Tuesday, October 4, 2022

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Postal unions fight for higher standards of service, a proposed high-speed rail line could make a N.Y.-D.C. trip just an hour, and a study finds oilfield gas flares are more harmful than had been thought.

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The FBI says China and Russia are sowing election integrity disinformation, President Biden commits $60 million to help Puerto Rico, and New York City's mayor is bewildered by the silence over the migrant crisis.

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Health Experts Call on Americans to Press Leaders on Climate Action

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Thursday, October 29, 2020   

DENVER -- Thousands of doctors, nurses and other health professionals, many on the front lines of the coronavirus pandemic, are asking Americans to help them tackle the growing health impacts of a warming planet.

This week more than 4,300 health experts from Colorado and all 50 states published an open letter, urging people to demand elected leaders act on the climate crisis.

Sabrina Pacha, manager for Healthy Air and Water Colorado, said health-care workers are seeing the damage first hand, and pointed to research showing women of color are bearing the brunt of negative reproductive health impacts linked to climate change.

"Because they are so disproportionately exposed to poor air quality and hotter temperatures, these women are experiencing lower birth weights, more still births, and more premature births," Pacha outlined.

Pacha added when the topic of climate change comes up, most Americans think about melting glaciers and polar bears; they don't see it as a health issue.

In addition to increased cases of asthma among children, Pacha noted perfectly healthy adults increasingly are at risk from health impacts exacerbated by climate change, including heart and kidney disease, diabetes and other chronic conditions.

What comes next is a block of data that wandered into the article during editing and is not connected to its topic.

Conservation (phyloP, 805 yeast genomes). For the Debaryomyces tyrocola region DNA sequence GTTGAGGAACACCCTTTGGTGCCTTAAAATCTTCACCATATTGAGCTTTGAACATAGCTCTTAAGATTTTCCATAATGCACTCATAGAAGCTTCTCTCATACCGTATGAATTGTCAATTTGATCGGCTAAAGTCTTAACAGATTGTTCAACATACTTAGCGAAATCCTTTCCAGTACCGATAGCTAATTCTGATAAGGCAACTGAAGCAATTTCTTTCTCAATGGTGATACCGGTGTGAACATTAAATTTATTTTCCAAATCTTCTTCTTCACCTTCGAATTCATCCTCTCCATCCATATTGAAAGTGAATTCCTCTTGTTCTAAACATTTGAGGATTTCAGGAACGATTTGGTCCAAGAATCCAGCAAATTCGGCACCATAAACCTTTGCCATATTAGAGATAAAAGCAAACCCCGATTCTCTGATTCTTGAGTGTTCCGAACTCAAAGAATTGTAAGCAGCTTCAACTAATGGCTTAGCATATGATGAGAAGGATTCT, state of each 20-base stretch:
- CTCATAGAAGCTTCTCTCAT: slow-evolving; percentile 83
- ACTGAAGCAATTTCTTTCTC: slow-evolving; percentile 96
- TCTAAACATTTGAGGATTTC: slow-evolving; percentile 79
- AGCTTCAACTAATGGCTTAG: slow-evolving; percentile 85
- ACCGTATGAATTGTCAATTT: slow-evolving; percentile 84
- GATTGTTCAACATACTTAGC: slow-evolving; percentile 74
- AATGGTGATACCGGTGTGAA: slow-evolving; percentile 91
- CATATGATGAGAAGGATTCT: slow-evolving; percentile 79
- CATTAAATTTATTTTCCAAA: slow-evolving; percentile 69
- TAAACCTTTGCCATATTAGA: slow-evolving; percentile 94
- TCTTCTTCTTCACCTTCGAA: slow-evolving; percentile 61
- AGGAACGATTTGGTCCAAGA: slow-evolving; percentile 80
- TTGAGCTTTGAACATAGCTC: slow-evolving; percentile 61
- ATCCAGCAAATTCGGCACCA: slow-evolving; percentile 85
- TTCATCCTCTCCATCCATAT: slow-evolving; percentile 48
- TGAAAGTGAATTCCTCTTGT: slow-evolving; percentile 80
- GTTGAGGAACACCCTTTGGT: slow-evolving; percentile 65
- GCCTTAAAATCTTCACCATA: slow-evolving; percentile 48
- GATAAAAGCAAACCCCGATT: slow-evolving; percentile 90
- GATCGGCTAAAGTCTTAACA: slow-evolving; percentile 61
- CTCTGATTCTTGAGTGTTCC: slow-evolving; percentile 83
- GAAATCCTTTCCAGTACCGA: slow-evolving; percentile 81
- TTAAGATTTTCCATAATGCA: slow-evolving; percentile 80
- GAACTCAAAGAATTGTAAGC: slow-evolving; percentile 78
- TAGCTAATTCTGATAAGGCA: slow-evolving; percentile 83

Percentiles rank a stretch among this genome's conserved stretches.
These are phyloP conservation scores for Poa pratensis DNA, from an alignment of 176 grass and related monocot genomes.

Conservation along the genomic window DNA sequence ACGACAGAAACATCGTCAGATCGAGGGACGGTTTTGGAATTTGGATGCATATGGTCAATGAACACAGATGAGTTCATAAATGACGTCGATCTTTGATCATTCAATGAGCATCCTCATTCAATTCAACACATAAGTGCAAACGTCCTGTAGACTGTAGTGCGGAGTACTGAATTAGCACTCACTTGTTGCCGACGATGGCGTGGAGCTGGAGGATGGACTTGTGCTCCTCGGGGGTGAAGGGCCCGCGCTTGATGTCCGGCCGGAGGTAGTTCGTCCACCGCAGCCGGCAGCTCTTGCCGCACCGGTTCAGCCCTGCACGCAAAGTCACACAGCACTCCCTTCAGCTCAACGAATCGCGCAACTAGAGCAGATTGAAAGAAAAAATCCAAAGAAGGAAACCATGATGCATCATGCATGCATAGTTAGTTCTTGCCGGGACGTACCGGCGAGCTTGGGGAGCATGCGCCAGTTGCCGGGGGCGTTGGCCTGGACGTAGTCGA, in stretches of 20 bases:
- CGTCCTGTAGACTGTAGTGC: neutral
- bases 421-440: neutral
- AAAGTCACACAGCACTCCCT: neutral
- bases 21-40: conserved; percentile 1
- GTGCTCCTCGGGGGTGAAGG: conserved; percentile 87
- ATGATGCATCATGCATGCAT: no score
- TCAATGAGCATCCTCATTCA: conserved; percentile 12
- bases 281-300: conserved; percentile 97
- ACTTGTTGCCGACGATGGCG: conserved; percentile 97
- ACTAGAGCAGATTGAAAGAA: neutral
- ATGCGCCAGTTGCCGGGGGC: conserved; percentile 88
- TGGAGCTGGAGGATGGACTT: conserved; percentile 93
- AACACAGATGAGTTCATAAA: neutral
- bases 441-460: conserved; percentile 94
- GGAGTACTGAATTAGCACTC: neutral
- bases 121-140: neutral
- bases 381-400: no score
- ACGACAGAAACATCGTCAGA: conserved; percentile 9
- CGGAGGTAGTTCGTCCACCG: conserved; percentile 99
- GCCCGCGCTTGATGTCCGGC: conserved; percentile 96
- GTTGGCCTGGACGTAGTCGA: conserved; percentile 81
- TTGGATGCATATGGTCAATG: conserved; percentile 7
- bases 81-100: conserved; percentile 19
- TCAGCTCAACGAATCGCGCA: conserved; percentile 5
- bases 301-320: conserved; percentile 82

The letter from health professionals calls for elected officials to prioritize policies to protect health, including speeding up the transition away from climate-polluting fossil fuels, and for the American electorate to hold them accountable.

Pacha explained this year's record-breaking wildfires, which triggered multiple air-quality action days, are among the clearest examples of how warmer and drier conditions can impact health.

"While we may not agree on how we've gotten here, the impacts are real and we need to come to solutions that will mitigate these impacts and protect health for all Coloradans," Pacha contended.

The letter cites the death of a 65-year-old man who had a heart attack after exposure to wildfire smoke as just one example of the growing health impacts of climate change.

The letter is supported by a coalition of 16 national and state-level health and medical organizations, representing medical societies with more than 600,000 members of the nation's doctors, nurses and other health professionals.


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